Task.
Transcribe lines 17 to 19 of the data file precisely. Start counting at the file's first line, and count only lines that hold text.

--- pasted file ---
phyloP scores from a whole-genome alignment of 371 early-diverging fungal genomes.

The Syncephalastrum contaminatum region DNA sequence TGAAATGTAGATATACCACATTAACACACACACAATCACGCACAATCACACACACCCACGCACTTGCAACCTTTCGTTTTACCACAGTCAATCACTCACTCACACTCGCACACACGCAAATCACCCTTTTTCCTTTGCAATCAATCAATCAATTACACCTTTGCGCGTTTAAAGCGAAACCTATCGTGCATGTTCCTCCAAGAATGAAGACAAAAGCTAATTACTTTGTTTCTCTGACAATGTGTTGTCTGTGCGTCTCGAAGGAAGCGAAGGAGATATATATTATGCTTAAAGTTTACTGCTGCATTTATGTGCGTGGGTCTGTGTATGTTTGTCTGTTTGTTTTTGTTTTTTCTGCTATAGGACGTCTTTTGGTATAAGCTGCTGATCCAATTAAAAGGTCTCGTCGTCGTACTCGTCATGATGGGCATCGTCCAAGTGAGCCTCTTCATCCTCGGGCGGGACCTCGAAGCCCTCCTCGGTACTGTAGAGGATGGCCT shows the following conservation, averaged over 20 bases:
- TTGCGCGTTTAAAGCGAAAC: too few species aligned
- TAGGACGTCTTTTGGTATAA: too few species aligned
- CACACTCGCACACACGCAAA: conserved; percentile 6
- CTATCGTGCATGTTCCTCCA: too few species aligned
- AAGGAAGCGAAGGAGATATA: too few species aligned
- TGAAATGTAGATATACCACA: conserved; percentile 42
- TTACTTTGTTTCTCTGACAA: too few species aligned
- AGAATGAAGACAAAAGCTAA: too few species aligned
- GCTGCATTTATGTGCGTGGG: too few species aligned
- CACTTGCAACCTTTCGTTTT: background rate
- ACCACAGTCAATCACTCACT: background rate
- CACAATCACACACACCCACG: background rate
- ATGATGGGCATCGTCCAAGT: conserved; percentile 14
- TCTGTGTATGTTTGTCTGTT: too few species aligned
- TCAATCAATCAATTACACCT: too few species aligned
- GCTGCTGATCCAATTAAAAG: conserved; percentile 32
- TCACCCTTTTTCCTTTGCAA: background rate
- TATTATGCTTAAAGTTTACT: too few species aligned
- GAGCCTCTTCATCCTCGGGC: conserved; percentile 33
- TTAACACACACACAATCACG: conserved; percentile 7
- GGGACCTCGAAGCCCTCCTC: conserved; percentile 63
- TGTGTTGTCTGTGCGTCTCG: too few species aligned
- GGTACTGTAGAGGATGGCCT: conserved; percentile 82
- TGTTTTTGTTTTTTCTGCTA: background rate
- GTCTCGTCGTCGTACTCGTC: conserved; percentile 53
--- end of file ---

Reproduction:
- TCAATCAATCAATTACACCT: too few species aligned
- GCTGCTGATCCAATTAAAAG: conserved; percentile 32
- TCACCCTTTTTCCTTTGCAA: background rate